Years ago I wrote a little article about the places I might never have seen if my children weren’t there – and if I were not going to visit them. Let’s see – there was Eugene, Oregon; Ajo, Arizona; Yellow Springs, Ohio; Annandale, New York; and Eagle, Alaska. Now I could say the same thing about going to see my grandchildren. We’ve taken the short (2-hour) drive to Whitehouse Station, New Jersey to see Anna & Nina; and the 8-hour flight and one-hour drive to Nauheim, Germany to see Lisa, Maika, and Stefan. Fortunately, they all come to see us too.
This past week, Mark and I went to Homestead and Redland, both in South Florida, where Stefan was working on organic farms during his semester break from Osnabrueck University in Germany. He made his arrangements through WWOOF (World Wide Opportunities on Organic Farms), through which young people from all over the world go to organic farms around the world and work four hours a day for room and board. His first farm, Paradise Farm, proved not to be so paradisiacal for him, so he was fortunate to find a happier spot nearby at Nature’s Acre.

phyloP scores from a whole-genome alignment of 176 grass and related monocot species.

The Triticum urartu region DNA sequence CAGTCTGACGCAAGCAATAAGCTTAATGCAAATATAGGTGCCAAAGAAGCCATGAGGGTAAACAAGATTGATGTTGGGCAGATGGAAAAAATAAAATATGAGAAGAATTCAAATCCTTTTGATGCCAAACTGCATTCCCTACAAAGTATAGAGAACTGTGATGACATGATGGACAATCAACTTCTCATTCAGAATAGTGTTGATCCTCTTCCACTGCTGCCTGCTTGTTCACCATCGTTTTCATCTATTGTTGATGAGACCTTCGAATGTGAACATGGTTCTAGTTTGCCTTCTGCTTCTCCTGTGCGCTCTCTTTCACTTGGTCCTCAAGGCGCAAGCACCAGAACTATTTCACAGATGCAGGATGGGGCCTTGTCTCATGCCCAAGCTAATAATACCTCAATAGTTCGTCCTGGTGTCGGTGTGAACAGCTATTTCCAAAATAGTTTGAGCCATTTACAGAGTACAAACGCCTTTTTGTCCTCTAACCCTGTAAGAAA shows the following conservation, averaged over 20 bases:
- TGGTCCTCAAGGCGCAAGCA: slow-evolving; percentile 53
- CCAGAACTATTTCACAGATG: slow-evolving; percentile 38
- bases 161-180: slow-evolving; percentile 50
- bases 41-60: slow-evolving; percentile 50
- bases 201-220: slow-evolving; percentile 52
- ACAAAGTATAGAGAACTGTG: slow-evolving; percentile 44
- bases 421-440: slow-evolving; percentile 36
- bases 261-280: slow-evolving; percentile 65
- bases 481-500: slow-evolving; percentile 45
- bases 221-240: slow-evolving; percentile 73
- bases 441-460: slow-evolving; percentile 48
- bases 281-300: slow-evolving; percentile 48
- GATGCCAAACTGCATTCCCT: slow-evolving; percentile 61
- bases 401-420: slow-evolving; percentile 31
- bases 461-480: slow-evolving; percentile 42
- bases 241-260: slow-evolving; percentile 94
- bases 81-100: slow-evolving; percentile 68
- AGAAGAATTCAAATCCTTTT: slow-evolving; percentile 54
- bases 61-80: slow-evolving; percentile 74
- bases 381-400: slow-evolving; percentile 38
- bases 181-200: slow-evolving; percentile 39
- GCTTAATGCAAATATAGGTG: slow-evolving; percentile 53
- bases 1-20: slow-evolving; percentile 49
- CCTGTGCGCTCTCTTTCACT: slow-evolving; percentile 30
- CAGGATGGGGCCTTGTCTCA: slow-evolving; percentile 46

By the time we came down to Florida, Stefan had fulfilled his work commitments, and we were free to go to the Everglades, Key Largo, John Pennekamp State Park, the Fruit and Spice Farm (a Dade County park), and Miami Beach. We packed a lot of togetherness and activity into three days. We jogged together, beached together, had long talks over dinner, and took lots of photos. I loved the years of having grandbabies and grandtots, but now I appreciate the very special joys of being able to enjoy the company of adult grandchildren, and feeling the love still flowing both ways.
On the plane coming home, Sharon, our 20-something seatmate, was traveling from her home in Costa Rica to New York, to spend time and show her love for her 93-year-old grandma. I assured her that her grandmother would be thrilled by her visit. I know some things.
Should Grandma Come on a Family Vacation?
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